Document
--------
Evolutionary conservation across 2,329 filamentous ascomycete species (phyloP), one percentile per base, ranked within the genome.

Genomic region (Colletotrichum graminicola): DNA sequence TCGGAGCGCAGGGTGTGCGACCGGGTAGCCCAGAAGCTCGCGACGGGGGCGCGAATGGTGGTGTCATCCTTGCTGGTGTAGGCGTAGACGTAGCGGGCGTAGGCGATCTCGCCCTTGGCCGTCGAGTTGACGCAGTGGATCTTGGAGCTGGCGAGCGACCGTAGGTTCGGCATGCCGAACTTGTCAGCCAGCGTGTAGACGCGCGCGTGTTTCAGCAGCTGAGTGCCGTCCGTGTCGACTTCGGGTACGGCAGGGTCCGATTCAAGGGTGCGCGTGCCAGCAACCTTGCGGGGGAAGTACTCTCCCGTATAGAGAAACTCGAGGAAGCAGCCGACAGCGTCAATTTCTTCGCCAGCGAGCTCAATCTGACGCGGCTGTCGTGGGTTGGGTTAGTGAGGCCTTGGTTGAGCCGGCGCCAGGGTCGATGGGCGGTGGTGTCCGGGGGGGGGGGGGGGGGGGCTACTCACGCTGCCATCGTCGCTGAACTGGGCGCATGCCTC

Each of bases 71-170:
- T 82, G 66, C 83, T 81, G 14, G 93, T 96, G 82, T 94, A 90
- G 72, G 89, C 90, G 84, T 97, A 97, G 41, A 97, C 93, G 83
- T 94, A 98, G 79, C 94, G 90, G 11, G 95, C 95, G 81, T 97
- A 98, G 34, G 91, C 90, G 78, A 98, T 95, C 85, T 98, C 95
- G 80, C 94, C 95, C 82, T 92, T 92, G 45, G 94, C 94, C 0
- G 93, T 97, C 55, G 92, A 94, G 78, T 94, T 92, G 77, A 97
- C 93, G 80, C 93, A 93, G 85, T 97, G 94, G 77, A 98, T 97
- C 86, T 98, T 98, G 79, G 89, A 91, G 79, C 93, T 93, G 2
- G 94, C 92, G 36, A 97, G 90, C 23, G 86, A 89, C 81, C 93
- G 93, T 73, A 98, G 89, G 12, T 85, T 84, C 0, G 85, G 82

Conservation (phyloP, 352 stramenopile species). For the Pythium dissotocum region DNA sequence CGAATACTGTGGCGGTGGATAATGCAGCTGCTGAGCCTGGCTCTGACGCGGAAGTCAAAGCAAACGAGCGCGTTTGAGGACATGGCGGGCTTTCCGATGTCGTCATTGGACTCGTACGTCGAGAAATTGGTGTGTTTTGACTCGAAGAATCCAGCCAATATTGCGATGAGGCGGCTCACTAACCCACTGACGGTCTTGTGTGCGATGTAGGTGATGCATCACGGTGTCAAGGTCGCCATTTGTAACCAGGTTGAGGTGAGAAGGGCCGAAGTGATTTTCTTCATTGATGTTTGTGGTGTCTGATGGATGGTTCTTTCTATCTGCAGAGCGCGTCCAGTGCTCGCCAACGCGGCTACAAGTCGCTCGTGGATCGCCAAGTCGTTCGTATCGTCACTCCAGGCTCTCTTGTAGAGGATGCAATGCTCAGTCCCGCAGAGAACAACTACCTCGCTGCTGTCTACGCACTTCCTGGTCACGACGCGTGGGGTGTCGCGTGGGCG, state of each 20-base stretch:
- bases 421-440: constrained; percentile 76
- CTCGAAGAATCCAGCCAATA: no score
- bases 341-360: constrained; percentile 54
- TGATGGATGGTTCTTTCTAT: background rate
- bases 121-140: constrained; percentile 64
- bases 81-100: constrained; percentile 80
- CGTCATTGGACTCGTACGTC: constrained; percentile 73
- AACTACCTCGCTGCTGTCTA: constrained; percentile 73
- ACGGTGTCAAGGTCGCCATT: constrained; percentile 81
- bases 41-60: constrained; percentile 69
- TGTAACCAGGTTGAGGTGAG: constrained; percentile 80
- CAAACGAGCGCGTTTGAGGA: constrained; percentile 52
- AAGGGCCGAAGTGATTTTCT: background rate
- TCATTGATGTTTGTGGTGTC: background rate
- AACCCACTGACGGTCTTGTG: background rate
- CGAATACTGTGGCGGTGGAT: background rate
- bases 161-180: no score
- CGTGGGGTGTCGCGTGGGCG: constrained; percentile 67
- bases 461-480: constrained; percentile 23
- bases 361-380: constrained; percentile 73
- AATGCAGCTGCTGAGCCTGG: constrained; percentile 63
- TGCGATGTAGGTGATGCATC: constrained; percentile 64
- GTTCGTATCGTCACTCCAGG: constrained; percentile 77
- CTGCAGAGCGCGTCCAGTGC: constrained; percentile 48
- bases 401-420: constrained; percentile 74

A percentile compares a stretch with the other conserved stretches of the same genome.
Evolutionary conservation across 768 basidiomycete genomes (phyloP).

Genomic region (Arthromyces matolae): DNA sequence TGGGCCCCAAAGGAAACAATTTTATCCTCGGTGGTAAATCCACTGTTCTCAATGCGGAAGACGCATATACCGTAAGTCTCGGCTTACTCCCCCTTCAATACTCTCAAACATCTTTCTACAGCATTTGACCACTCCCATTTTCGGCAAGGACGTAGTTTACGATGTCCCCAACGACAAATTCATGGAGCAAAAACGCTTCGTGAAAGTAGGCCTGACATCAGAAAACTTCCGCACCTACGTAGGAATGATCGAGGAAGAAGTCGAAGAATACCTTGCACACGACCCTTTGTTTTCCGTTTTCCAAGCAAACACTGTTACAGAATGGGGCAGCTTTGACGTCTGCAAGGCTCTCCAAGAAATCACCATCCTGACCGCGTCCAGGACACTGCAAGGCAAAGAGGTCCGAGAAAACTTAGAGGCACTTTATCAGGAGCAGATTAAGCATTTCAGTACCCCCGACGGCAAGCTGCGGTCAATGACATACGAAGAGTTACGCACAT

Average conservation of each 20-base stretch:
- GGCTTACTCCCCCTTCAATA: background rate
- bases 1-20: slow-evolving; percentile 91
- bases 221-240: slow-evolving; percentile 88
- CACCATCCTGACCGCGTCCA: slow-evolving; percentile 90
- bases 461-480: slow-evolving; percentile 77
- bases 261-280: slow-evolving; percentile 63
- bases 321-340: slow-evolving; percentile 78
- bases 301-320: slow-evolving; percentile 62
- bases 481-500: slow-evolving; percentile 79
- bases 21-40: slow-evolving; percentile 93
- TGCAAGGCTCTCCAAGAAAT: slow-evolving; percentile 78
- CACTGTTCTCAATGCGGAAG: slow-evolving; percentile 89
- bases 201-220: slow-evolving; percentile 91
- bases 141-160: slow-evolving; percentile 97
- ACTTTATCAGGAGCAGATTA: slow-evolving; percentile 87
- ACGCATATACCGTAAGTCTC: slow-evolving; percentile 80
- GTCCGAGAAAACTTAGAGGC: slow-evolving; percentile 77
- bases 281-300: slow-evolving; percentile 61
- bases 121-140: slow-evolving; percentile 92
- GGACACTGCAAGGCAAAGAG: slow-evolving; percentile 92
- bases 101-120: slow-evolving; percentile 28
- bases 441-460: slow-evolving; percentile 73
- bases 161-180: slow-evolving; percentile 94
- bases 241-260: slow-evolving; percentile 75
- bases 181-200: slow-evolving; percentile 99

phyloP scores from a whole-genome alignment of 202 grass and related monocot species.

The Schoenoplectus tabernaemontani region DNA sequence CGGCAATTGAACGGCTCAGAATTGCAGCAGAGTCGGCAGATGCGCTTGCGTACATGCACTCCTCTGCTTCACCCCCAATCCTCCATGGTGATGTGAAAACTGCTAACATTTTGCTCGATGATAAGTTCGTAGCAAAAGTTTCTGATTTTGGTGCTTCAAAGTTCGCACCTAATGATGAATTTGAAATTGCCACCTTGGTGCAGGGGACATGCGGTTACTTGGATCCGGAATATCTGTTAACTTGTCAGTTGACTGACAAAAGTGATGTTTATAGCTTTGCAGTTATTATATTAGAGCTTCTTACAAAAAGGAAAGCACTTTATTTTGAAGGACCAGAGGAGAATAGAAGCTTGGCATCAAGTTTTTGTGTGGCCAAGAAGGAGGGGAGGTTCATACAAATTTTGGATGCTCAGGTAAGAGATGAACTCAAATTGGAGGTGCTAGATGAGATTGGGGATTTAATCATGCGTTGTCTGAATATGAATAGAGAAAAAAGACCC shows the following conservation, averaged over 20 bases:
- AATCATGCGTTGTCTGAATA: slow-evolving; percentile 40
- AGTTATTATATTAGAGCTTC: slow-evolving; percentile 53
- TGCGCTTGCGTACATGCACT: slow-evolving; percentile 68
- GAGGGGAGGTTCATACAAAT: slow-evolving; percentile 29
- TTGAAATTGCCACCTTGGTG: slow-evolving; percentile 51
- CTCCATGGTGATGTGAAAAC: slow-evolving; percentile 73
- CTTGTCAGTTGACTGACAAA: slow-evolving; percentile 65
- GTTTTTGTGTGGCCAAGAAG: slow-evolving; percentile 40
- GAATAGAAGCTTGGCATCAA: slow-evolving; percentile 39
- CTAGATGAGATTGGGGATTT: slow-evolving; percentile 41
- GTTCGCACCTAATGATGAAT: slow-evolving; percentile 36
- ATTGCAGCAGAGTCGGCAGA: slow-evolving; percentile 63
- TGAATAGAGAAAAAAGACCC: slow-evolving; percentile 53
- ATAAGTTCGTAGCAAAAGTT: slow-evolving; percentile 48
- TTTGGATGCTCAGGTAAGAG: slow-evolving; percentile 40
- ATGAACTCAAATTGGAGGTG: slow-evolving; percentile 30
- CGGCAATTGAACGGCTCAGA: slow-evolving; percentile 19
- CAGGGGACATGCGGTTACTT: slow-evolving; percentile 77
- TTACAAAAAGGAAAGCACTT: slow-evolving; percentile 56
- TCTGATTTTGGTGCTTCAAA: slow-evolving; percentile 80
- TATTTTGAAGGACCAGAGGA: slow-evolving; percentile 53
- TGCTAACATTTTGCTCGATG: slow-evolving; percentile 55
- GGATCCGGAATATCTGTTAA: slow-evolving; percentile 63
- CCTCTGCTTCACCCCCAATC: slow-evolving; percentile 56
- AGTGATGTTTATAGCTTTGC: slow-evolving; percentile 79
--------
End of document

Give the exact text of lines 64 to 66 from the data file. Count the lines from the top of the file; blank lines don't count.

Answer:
- bases 101-120: slow-evolving; percentile 28
- bases 441-460: slow-evolving; percentile 73
- bases 161-180: slow-evolving; percentile 94